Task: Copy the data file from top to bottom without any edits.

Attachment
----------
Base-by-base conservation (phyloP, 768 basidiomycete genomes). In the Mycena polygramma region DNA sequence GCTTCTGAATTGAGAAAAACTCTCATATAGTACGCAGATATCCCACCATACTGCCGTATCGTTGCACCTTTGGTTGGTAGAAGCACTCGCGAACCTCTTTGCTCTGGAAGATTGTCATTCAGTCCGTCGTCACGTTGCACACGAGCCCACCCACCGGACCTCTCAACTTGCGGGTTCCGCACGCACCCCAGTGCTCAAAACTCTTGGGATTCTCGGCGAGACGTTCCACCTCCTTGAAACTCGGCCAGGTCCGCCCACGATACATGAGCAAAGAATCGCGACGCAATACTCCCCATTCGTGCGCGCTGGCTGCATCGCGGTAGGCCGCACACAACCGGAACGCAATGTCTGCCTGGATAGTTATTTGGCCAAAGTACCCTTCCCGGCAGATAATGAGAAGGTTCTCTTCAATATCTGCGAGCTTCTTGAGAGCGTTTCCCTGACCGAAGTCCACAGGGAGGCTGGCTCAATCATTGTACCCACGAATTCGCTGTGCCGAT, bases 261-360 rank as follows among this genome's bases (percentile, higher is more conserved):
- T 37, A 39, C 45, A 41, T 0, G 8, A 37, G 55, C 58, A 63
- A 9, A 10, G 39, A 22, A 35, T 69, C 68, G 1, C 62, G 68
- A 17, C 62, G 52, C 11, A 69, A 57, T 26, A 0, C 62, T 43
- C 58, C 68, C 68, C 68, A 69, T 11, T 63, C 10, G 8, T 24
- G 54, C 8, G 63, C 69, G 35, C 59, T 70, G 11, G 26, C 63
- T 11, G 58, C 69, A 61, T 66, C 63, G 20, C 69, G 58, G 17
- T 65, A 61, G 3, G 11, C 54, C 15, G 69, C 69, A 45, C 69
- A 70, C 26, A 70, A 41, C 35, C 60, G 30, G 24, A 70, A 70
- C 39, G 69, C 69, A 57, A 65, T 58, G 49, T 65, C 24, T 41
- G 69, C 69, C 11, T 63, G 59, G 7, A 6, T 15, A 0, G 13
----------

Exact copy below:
Base-by-base conservation (phyloP, 768 basidiomycete genomes). In the Mycena polygramma region DNA sequence GCTTCTGAATTGAGAAAAACTCTCATATAGTACGCAGATATCCCACCATACTGCCGTATCGTTGCACCTTTGGTTGGTAGAAGCACTCGCGAACCTCTTTGCTCTGGAAGATTGTCATTCAGTCCGTCGTCACGTTGCACACGAGCCCACCCACCGGACCTCTCAACTTGCGGGTTCCGCACGCACCCCAGTGCTCAAAACTCTTGGGATTCTCGGCGAGACGTTCCACCTCCTTGAAACTCGGCCAGGTCCGCCCACGATACATGAGCAAAGAATCGCGACGCAATACTCCCCATTCGTGCGCGCTGGCTGCATCGCGGTAGGCCGCACACAACCGGAACGCAATGTCTGCCTGGATAGTTATTTGGCCAAAGTACCCTTCCCGGCAGATAATGAGAAGGTTCTCTTCAATATCTGCGAGCTTCTTGAGAGCGTTTCCCTGACCGAAGTCCACAGGGAGGCTGGCTCAATCATTGTACCCACGAATTCGCTGTGCCGAT, bases 261-360 rank as follows among this genome's bases (percentile, higher is more conserved):
- T 37, A 39, C 45, A 41, T 0, G 8, A 37, G 55, C 58, A 63
- A 9, A 10, G 39, A 22, A 35, T 69, C 68, G 1, C 62, G 68
- A 17, C 62, G 52, C 11, A 69, A 57, T 26, A 0, C 62, T 43
- C 58, C 68, C 68, C 68, A 69, T 11, T 63, C 10, G 8, T 24
- G 54, C 8, G 63, C 69, G 35, C 59, T 70, G 11, G 26, C 63
- T 11, G 58, C 69, A 61, T 66, C 63, G 20, C 69, G 58, G 17
- T 65, A 61, G 3, G 11, C 54, C 15, G 69, C 69, A 45, C 69
- A 70, C 26, A 70, A 41, C 35, C 60, G 30, G 24, A 70, A 70
- C 39, G 69, C 69, A 57, A 65, T 58, G 49, T 65, C 24, T 41
- G 69, C 69, C 11, T 63, G 59, G 7, A 6, T 15, A 0, G 13